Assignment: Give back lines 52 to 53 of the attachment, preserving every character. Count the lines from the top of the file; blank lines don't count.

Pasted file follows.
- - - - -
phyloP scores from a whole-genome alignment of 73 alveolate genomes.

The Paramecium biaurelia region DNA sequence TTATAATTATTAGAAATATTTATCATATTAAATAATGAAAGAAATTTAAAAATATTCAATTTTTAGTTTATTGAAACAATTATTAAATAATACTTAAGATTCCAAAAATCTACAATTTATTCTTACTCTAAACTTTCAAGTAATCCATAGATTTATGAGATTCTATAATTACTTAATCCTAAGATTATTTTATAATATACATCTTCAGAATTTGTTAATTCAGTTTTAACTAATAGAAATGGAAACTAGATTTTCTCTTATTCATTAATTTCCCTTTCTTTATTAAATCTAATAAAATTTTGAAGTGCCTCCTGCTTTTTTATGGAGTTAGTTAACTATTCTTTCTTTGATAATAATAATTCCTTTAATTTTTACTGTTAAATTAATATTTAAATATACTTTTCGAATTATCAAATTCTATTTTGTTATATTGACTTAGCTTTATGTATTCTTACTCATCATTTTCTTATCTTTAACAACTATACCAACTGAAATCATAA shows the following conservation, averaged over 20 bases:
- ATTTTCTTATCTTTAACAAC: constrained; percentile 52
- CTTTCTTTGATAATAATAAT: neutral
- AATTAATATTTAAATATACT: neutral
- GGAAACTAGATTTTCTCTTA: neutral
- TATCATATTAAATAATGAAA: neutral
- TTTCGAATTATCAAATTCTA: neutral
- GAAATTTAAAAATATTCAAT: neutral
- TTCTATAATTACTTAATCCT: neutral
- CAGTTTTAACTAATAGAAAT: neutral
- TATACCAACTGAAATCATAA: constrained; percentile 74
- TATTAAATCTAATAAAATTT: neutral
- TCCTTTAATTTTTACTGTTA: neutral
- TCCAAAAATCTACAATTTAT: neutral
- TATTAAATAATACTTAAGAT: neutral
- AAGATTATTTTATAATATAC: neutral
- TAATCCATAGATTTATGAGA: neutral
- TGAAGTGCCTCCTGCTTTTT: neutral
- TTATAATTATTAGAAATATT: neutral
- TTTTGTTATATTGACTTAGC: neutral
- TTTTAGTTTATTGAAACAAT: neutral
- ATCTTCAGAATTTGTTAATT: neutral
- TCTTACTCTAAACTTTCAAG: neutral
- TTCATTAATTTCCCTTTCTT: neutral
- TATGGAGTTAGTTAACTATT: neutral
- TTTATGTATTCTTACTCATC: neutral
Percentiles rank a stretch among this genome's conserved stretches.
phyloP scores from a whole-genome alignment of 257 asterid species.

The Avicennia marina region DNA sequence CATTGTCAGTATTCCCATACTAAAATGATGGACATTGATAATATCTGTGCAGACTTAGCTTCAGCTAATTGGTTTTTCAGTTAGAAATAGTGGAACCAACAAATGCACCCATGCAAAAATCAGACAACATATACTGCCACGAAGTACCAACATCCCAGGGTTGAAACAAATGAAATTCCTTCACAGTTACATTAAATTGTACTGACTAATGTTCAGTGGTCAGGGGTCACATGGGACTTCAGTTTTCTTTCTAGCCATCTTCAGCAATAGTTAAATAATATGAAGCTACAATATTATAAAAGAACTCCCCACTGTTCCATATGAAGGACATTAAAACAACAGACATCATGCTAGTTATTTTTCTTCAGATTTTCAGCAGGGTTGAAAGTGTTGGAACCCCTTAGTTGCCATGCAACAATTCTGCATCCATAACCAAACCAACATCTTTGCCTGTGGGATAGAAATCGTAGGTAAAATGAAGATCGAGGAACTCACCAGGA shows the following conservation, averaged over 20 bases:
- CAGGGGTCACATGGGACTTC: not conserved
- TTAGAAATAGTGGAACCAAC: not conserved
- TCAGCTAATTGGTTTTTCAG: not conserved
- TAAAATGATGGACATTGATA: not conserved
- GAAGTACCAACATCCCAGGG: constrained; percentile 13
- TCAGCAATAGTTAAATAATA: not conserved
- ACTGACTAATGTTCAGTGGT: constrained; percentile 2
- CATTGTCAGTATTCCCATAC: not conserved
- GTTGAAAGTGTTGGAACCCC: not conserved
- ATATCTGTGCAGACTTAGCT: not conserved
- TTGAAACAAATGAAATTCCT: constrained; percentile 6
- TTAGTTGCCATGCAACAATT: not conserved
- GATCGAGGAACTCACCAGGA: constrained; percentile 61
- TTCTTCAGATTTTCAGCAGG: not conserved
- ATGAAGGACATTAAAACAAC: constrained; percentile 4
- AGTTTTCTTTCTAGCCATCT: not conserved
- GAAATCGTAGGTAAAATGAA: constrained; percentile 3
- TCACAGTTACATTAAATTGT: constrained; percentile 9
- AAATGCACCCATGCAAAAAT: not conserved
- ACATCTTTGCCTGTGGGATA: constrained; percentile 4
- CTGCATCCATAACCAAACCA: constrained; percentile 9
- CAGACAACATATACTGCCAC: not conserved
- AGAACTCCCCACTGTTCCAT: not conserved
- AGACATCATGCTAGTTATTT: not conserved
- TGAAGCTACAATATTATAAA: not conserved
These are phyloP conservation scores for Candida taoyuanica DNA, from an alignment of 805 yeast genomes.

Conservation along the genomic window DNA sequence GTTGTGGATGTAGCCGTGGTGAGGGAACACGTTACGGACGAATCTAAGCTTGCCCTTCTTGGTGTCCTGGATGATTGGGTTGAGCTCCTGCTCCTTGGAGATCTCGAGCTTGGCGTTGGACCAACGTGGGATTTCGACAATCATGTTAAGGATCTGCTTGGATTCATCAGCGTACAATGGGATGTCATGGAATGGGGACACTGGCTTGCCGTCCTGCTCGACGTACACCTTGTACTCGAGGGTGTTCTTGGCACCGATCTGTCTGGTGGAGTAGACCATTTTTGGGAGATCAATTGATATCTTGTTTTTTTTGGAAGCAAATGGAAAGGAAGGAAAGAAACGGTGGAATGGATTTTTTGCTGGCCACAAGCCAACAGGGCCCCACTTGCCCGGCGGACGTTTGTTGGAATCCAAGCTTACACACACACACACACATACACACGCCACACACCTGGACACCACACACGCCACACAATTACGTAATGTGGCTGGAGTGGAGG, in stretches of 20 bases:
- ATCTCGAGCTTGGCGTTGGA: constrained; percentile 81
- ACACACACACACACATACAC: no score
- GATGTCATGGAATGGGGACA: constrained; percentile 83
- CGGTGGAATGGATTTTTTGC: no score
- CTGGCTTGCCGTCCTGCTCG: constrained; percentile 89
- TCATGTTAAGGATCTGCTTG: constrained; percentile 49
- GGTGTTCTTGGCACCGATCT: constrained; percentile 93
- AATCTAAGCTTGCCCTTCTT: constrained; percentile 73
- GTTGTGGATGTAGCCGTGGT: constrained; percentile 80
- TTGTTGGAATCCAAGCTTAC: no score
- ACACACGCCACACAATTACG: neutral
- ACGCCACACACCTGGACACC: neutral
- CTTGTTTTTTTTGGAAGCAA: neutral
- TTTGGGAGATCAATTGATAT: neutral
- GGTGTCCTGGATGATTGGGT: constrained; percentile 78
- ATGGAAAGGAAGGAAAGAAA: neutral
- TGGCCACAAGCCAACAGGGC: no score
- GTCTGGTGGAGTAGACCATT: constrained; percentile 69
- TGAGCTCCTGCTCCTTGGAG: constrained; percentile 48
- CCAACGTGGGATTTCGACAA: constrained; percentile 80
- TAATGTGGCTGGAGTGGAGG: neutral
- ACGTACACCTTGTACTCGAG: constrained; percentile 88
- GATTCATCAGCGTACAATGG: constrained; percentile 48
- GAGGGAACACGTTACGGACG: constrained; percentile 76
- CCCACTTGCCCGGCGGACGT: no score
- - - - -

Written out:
- CAGACAACATATACTGCCAC: not conserved
- AGAACTCCCCACTGTTCCAT: not conserved